Ah, that's damn-near ideal. When was that flag introduced? 0.5? I was expecting a "shrink" command or something (to complement the existing "expand"), but I guess renewal is really the only time it's important. You can expand the certificate with new domains whenever you want, and just let unwanted domains die once they are no longer reachable.
Yes, this was introduced in the 0.5.0 release last week. We will likely implement a
--shrink flag at some point (#2071), but the problem with flags like
--expand is it can be ambiguous which cert should be modified.
I'm assuming in your example, the renewed cert would contain only "other.example.org", it wouldn't still contain an expired "example.com"? (Stupid question I know, just making sure I properly understood you.)
Correct. The new certificate would not contain example.com. Also, not a stupid question at all. This stuff is confusing and complicated, hence Let's Encrypt and its clients trying to simplify the process.
Also, a hyperthetical error scenario. If I have domain1.org, domain2.org, and domain3.org all in one certificate, and only domain2.org is up for renewal, but Apache is down when the client tries to renew, what happens? Does the client create a new cert with only domains 1 and 3, or does the cert remain untouched? Does the cert remain untouched but the renewal conf has domain2 removed?
serverco correctly answered this question. There is no expiration on individual domains in a certificate. The expiration is on the certificate as a whole.
The one thing I will clarify is that some people may want to configure automatic renewal with the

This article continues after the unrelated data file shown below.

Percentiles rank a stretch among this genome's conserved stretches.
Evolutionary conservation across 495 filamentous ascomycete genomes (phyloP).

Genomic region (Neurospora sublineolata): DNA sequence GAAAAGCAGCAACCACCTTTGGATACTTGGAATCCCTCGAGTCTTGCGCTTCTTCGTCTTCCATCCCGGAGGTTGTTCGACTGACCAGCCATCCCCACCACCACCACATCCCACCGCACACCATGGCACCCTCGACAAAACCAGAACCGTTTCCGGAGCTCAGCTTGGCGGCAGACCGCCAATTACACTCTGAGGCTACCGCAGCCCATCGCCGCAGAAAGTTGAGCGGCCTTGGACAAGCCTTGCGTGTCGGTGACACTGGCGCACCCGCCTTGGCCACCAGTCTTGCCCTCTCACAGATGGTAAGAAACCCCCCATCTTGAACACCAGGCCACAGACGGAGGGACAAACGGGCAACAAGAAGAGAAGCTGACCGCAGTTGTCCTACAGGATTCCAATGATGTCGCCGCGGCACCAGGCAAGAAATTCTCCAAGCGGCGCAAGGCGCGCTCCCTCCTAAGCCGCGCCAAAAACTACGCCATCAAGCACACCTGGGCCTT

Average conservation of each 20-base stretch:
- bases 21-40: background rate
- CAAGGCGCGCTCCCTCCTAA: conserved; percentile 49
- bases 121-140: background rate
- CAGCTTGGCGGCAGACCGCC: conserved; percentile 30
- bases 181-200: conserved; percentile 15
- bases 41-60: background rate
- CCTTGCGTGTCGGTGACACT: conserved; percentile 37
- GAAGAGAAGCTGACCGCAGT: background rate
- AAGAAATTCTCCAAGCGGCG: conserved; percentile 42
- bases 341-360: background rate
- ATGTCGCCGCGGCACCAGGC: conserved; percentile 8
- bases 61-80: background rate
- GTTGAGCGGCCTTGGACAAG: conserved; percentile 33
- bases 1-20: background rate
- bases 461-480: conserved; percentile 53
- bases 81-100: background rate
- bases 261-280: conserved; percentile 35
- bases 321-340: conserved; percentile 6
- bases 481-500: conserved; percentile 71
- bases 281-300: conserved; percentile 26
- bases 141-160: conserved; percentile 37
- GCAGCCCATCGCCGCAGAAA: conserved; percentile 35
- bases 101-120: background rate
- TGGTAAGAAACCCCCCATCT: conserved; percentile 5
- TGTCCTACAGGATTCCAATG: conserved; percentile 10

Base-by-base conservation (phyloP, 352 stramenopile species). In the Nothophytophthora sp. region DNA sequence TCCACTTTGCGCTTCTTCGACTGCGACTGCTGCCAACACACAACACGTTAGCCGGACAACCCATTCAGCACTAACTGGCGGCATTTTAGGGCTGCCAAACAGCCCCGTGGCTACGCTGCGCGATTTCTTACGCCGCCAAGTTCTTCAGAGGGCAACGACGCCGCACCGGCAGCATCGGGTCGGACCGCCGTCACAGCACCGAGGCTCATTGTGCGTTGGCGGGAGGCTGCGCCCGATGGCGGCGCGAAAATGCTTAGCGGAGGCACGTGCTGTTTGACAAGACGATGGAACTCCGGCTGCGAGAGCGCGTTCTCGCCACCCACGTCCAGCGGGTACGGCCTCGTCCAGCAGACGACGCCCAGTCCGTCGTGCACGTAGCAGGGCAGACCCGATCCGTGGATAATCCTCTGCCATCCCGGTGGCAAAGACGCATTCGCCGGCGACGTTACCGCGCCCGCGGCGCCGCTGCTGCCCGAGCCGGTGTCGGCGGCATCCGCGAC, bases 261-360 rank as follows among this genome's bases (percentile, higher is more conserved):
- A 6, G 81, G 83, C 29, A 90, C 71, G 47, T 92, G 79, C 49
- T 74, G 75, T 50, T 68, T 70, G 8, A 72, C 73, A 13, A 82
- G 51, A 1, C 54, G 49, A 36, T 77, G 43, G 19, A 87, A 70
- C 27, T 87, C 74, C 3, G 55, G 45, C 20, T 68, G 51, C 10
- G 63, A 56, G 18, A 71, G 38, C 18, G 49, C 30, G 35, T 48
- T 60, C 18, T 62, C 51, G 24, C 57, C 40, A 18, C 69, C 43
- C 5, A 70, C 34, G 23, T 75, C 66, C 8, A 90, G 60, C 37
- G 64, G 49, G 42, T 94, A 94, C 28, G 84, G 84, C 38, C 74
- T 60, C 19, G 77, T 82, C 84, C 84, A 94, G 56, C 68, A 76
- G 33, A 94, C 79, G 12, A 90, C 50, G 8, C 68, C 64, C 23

--allow-subset-of-names flag. If you can no longer get a certificates for one of your domains, which is worse:
- Renewal fails because the client can't get a certificate for all requested domains. This means your certificate expires for all of your domains instead of the one you can no longer get a cert for. This makes a lot of noise and is more likely to get your attention so you can fix the problem, however, the problem affected more domains than it really had to.
- Renewal succeeds, but one of your names was dropped. This may have been the correct behavior if the domain is no longer hosted on that server. On the other hand, there may have been a temporary outage for the dropped domain. Depending on how often you automatically run
letsencrypt renew, the renewal would have failed during the temporary outage but succeeded later, potentially before expiration. Using the
--allow-subset-of-names flag would have caused problems you otherwise would have avoided.
The behavior you want depends on the individual/server configuration.
What happens if all three domains are up for renewal, but Apache is down?
If you ran the client with
--allow-subset-of-names and you couldn't complete the challenge for any requested domains, the client will exit with an error as if you didn't even provide the
--allow-subset-of-names flag. At least one domain must succeed for the new certificate to be created.